On your mark. Get set. Blog!
Here we go again. My newest first-year Advertising students are about to begin their biggest assignment of the year: an eight-week blog worth 35% of their mark in my Writing for Advertising class.
Every year, I bring in blogstar Brook Johnston, a 2011 graduate of our program (formerly known as Integrated Marketing Communications and now called Advertising and Marketing Communications Management) who is now a successful copy writer at a dynamic advertising agency in Toronto. I Skype Brook into the class every September to kick off the blogging assignment and to tell students how blogging played a big role in his career success.
I teach blogging in my writing classes because it’s the best way I’ve found to help students become better writers. But, previously, students haven’t seemed very excited about the idea of blogging for two straight months, so I’ve felt I needed Brook to back up my claims that blogging is, well, good for them, that it will help improve their prose and build their professional brand.
This year, I sense that students may not need as much convincing. After all, blogging has gone mainstream.
When I first started the assignment in 2010, there were about 130 million blogs worldwide. A survey of the main blog services this year suggests there are double that number just three years later. Curiously, when I invited second- and third-year students into our class last week to tell first-years about my writing course, the first-years were voracious to learn about the blogging assignment and spent most of their question time asking about it.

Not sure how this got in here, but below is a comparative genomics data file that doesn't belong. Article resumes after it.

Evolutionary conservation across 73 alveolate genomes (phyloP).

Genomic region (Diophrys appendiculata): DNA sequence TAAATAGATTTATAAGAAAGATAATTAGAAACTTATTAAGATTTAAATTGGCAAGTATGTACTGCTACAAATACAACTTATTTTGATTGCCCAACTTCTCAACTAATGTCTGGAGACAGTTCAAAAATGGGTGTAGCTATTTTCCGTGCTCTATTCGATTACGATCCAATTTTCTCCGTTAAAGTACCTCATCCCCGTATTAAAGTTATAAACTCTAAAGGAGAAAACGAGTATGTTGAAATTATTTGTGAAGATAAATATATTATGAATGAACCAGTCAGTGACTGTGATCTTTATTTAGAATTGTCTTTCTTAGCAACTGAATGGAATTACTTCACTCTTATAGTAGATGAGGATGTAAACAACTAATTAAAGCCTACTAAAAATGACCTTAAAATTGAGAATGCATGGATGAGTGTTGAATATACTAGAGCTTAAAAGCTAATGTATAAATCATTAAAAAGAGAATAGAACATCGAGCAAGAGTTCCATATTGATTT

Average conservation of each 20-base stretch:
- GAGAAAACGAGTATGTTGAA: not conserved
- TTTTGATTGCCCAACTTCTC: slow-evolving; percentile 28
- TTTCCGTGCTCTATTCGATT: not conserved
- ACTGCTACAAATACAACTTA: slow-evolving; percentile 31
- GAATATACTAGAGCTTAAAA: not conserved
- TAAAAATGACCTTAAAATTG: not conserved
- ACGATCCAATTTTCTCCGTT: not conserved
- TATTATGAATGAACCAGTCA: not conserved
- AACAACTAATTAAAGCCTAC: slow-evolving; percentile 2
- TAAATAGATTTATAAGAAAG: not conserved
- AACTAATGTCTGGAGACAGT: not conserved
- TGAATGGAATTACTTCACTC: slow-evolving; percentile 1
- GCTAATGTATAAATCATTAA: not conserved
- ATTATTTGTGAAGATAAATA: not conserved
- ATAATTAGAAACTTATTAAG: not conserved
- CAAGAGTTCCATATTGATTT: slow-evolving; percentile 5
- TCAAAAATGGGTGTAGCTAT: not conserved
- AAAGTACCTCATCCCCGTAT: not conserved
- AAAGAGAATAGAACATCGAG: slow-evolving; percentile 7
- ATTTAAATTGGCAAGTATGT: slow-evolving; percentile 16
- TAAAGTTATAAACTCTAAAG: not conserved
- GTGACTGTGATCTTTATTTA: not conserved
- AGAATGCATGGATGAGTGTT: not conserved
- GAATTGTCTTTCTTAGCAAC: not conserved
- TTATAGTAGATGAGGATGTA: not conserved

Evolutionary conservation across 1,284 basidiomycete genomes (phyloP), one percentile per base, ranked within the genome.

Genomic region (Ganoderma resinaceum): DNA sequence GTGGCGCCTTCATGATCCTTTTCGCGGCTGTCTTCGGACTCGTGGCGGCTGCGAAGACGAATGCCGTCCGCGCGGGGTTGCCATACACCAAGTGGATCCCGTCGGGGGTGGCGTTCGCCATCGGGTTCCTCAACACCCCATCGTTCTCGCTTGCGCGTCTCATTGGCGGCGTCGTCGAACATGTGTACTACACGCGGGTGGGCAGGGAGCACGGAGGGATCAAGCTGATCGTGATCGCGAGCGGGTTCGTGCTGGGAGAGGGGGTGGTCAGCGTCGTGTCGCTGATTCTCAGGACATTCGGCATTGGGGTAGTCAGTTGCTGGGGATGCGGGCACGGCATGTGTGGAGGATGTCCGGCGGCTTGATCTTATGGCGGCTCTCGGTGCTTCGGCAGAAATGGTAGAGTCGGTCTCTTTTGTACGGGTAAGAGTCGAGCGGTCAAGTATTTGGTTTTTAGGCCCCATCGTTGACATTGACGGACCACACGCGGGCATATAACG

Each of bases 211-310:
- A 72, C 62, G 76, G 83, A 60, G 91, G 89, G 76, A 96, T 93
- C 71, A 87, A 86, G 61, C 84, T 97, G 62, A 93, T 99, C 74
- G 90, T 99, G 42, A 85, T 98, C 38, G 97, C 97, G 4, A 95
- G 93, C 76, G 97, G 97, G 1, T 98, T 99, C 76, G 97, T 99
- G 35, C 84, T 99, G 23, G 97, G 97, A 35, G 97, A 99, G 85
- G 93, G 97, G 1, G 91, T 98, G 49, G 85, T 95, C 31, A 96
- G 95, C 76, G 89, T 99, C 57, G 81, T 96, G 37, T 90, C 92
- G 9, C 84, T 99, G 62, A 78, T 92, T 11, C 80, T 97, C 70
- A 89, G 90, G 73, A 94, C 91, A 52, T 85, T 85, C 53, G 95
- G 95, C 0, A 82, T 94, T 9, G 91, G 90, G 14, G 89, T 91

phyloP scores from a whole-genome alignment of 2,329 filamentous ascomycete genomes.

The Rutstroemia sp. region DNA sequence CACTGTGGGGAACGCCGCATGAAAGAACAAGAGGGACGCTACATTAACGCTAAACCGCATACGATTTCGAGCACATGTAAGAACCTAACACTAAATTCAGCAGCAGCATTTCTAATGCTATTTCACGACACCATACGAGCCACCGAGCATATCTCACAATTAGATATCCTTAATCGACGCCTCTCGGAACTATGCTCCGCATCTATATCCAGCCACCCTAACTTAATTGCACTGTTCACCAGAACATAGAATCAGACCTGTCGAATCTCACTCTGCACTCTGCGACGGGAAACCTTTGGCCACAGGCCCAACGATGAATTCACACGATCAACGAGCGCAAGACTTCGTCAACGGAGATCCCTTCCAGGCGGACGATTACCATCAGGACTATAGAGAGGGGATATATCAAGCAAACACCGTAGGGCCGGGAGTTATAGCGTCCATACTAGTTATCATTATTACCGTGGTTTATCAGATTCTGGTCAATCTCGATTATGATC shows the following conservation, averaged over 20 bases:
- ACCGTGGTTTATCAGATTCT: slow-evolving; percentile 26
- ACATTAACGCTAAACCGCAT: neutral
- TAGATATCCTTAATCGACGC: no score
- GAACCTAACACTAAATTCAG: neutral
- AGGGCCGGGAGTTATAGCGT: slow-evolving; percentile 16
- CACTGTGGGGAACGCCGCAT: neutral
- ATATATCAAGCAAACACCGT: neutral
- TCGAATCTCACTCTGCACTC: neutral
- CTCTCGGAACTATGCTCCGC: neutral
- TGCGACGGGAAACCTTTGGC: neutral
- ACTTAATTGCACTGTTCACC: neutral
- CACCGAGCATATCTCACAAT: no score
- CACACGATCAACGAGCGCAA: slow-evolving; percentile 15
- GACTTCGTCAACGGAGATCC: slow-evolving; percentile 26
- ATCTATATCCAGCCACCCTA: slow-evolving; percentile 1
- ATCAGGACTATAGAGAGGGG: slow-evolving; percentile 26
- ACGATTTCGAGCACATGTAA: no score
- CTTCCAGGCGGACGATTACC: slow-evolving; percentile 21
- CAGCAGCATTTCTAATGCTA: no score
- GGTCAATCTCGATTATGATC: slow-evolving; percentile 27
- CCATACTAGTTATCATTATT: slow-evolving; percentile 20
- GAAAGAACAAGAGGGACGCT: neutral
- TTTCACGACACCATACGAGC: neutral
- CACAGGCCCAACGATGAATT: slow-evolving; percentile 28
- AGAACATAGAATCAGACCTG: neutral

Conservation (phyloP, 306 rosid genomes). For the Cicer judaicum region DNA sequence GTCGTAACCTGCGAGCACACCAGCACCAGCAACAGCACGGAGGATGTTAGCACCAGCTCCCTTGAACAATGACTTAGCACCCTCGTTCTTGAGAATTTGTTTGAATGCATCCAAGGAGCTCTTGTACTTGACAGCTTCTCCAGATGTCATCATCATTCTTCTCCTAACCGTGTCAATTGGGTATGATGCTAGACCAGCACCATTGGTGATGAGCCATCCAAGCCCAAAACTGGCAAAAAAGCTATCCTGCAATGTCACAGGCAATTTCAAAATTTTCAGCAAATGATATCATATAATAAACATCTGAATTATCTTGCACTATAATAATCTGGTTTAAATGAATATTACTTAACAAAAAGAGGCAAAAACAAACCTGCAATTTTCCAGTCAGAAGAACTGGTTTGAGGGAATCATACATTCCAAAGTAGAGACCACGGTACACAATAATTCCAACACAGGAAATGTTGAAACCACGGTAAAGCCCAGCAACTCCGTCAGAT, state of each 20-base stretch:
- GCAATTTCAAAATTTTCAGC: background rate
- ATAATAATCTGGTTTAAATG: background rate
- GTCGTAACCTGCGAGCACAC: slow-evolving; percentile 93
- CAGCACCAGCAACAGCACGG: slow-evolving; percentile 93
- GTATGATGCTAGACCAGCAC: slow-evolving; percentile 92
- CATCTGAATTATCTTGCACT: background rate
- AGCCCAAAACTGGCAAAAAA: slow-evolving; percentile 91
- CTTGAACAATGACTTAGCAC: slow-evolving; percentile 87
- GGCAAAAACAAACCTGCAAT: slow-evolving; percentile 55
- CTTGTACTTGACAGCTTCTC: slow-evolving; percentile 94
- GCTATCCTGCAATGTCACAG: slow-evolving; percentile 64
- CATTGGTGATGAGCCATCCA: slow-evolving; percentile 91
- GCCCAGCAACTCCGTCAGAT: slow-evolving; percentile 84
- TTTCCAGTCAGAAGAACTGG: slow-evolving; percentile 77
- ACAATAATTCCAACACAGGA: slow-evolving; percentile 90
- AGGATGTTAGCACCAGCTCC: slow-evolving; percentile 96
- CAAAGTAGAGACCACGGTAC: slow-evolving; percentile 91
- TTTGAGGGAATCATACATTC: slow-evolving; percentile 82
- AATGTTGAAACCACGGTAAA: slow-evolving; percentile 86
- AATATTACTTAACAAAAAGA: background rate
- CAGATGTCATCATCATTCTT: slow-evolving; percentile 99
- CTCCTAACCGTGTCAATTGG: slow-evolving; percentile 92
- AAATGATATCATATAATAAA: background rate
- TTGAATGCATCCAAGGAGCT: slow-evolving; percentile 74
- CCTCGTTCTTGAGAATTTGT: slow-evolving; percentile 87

“I asked if they wanted to hear some funny stories about their teachers, but all they seemed to want to know about was the blogs,” one third-year student told me the next day.
I’m not disappointed. After all, it’s about time students got excited blogging. It is an incredible assignment. Over the next eight weeks, our first-years will start to build their own online brand through blogging.
Each week, they’ll write about what they are learning in their marketing and advertising classes and about their observations on advertising and marketing issues in the world around them. Writing about, and reflecting upon, what they are learning will help to reinforce their lessons.
At the same time they’ll be writing using a specific checklist that will require them to use critical thinking and they’ll have to use referenced examples to back up their claims and thoughts. They’ll also have to embed images and video and social media tools. And they’ll be required to follow some basic business writing rules.
All this will be done under my critical editor’s eye. Students will get plenty of feedback, they’ll have to research and correct errors that I point out, and they’ll have to evaluate one another’s posts weekly in two sub-assignments that are part of the bigger one.
Marking-wise, it’s a killer as I spend at least a day every weekend marking the assignment over its duration. Nonetheless, it’s incredibly rewarding. Students grow hugely as writers and they learn some of the most basic WordPress technical skills required by their industry—thanks to my AMC colleague Robin Pepper, who has teamed up with me on the assignment to take students beyond content in his Computer Skills for Communications class.
Maybe word has spread about the assignment. Maybe it’s the growing popularity of blogging. Or maybe it’s just the students who have entered the program this year.
Whatever the case, for the first time ever, I’m fairly certain I won’t have to work too hard to get students to buy into the value of this assignment.
I still plan to have Brook visit us. He’ll beam into the classroom Thursday morning for his annual—and always-inspirational—Skype visit.
And I can’t wait to see how big a flame his spark ignites this time around.